Mhari as narrator, though, provides a fresh angle on the bleak outlook of the series. She’s a pragmatist and she’s dedicated to success; she’s also concerned with her emotional life and relationships, including the mistakes she’s made—some of which ultimately led to her transition to a PHANG working once more with the British government against the forces of the apocalypse. Seeing her particular foibles from the inside is intriguing, especially in contrast with the earliest memories we have of her. I appreciate deeply how Stross develops the women of the Laundry series over time and outside of Bob’s perspective to give us a whole, nuanced portrait of them each as individual humans (or vampires, in this case).
In this novel, she’s pushed beyond her capabilities quite purposefully by the Mandate—her imposter syndrome is actually a weapon against oracles, as it makes her actions hard to predict. Ultimately she excels, as he expected. This is, of course, a book chock full of moral grey areas and horrible decisions. Mhari navigates them as well as she’s able without losing herself or her sense of deep conflict, with the end goal of both completing her objectives and working to, perhaps, change the playing field again to better serve humanity’s interests.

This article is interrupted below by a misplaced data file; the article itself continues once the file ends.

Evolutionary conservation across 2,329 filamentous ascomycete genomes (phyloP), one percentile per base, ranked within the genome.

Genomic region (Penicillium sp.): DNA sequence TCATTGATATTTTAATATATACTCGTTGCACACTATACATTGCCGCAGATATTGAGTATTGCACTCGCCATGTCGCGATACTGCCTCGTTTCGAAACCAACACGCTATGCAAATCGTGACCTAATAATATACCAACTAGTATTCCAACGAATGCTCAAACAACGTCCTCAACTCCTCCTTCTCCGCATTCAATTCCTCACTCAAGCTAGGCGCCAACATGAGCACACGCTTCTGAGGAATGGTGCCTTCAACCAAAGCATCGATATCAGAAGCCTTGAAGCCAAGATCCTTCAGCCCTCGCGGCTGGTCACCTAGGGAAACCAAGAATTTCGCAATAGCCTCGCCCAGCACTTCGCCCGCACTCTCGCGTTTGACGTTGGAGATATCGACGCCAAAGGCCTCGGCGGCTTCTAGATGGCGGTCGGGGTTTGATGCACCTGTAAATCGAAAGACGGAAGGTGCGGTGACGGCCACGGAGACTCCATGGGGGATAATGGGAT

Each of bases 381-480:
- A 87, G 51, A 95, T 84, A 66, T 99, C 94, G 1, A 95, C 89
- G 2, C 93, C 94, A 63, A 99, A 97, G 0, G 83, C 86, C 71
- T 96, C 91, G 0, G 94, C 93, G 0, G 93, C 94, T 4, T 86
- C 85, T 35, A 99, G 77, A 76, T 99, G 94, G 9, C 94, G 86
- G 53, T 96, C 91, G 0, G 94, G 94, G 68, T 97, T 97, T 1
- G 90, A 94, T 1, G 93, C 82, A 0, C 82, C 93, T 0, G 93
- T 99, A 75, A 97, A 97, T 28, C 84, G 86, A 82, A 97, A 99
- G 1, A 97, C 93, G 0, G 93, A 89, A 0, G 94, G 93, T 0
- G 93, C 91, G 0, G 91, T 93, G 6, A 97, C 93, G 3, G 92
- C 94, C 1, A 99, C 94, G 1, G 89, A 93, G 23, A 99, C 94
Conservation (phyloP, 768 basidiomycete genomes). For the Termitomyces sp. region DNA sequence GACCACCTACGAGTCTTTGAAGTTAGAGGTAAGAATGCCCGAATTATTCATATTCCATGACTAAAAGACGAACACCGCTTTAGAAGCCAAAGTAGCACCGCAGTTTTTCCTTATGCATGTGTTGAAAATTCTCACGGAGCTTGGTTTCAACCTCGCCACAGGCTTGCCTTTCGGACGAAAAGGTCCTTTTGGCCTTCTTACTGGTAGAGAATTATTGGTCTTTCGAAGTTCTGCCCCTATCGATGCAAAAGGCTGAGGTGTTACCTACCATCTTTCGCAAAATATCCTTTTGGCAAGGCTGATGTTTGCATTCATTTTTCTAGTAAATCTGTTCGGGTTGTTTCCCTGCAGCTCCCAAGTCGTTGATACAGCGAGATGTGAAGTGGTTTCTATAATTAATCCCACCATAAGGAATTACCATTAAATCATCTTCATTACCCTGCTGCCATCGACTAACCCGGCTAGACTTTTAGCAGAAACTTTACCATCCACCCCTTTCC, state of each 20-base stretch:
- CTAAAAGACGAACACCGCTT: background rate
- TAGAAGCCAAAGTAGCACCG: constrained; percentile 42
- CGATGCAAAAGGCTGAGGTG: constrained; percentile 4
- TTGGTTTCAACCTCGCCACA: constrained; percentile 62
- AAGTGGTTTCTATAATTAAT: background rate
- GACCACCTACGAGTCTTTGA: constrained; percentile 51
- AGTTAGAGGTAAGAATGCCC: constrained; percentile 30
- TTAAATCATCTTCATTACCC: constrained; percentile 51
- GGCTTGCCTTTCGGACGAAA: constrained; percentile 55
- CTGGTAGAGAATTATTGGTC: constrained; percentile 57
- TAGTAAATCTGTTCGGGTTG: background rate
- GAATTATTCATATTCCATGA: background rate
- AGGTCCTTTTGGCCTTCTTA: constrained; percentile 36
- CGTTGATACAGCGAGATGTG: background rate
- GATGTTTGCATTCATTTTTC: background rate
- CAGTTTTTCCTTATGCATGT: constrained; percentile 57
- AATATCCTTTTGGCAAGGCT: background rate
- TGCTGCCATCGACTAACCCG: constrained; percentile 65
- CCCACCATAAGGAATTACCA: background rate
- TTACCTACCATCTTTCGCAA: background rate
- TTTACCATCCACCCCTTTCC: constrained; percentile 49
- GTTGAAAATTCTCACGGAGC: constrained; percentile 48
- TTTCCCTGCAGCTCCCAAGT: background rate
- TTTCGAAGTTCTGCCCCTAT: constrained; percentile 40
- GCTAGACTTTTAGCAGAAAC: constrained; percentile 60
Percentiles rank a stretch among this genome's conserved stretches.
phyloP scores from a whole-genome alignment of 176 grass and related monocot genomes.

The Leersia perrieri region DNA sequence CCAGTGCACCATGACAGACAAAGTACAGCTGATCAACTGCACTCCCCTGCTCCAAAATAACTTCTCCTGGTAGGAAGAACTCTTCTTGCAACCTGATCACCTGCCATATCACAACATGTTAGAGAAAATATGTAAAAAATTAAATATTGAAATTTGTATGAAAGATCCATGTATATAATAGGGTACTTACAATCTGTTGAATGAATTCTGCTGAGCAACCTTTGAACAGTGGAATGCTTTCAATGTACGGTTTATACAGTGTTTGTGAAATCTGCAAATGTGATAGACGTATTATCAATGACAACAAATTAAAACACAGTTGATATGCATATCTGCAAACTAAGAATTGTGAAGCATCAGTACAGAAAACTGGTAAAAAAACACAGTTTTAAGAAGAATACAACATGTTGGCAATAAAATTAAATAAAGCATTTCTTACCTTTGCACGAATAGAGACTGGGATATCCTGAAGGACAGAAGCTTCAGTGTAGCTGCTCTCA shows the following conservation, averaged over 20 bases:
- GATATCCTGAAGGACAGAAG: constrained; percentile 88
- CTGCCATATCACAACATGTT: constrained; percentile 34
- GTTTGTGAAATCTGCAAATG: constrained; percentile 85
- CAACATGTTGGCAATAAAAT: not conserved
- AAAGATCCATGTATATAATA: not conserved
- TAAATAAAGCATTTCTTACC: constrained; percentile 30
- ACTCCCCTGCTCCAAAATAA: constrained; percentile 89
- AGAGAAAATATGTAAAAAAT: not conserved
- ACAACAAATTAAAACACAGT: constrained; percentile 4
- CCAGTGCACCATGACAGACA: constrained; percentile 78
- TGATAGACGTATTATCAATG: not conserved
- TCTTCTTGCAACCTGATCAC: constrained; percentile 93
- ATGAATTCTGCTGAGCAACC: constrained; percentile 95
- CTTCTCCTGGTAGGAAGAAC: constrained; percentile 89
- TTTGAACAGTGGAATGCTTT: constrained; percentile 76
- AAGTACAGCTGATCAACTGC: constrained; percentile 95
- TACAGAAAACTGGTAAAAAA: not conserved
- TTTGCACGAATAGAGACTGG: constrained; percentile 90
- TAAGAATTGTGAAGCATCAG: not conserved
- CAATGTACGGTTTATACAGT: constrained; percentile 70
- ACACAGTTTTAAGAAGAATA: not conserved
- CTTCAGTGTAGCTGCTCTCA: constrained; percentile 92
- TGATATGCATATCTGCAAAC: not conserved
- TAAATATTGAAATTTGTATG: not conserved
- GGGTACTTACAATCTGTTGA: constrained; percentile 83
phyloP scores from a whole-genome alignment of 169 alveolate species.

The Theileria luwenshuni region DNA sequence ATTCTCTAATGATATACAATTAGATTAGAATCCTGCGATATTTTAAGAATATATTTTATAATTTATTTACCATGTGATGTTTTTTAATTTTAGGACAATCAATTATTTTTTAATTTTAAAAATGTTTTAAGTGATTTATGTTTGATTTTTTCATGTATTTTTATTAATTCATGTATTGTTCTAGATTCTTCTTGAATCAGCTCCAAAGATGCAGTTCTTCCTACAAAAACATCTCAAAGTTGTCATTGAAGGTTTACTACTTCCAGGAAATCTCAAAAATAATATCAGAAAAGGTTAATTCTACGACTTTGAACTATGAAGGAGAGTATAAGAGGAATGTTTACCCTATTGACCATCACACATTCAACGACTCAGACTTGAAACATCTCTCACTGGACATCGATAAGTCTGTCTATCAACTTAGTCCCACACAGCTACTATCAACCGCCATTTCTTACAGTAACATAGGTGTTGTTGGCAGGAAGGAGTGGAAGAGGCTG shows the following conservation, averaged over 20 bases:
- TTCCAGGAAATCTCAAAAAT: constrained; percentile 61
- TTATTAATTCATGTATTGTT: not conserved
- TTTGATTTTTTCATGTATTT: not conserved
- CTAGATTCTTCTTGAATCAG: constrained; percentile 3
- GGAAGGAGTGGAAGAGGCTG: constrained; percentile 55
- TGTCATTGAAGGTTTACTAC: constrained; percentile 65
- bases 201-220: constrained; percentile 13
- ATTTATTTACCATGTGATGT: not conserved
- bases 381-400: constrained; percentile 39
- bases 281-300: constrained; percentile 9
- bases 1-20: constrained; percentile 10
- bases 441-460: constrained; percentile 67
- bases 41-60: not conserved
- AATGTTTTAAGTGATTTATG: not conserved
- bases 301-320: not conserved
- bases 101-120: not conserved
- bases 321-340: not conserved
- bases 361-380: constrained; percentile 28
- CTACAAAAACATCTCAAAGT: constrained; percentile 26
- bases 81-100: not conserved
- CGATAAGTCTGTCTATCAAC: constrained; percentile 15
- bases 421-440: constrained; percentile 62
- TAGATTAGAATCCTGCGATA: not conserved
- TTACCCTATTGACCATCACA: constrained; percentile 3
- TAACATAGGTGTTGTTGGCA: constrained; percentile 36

One of the things I enjoyed in The Annihilation Score remains in the background here as well: when Mhari thinks of confidantes and colleagues at the start of the novel, she thinks of other women—Mo, Ramona, and Persephone. It’s pleasant to see that web of powerful women supporting each other continuing on, though it plays less of a role as she’s stranded overseas on-mission. Jonquil the female elf-mage is also an intriguing character, as if she were human she would be diagnosed along the autism spectrum. Mhari’s rage at her treatment in the refugee camp and the double-cross she enacts to free her to join the team were a relief, as was Pete’s careful understanding of her needs. Stross is conscientious in his representation of her difficulties and strengths, as contrasted with other characters in the novel who are noted to be on the spectrum themselves.
Furthermore, on the thread of the emotional arcs: one of the subplots in The Labyrinth Index is a romance between Mhari and Jim. Their relationship progresses from her referring to him primarily as “her Fuckboy” at the start to admitting she’s been holding him at arm’s length as he has her, then finally to the decision to throw caution to the wind and be together. After all, it’s the end of the world in two wrong steps. One response is to shut down, but the other is to live and love more furiously, to embrace one of the guiding lights of what keeps them human. Given the relationship strain we’ve recently been through in the series with Mo and Bob, there’s relief in a fresh romance blossoming through the horror of it all. Life’s hard, but at least we live it together. That seems to be the thread of hope the reader clings to throughout these novels.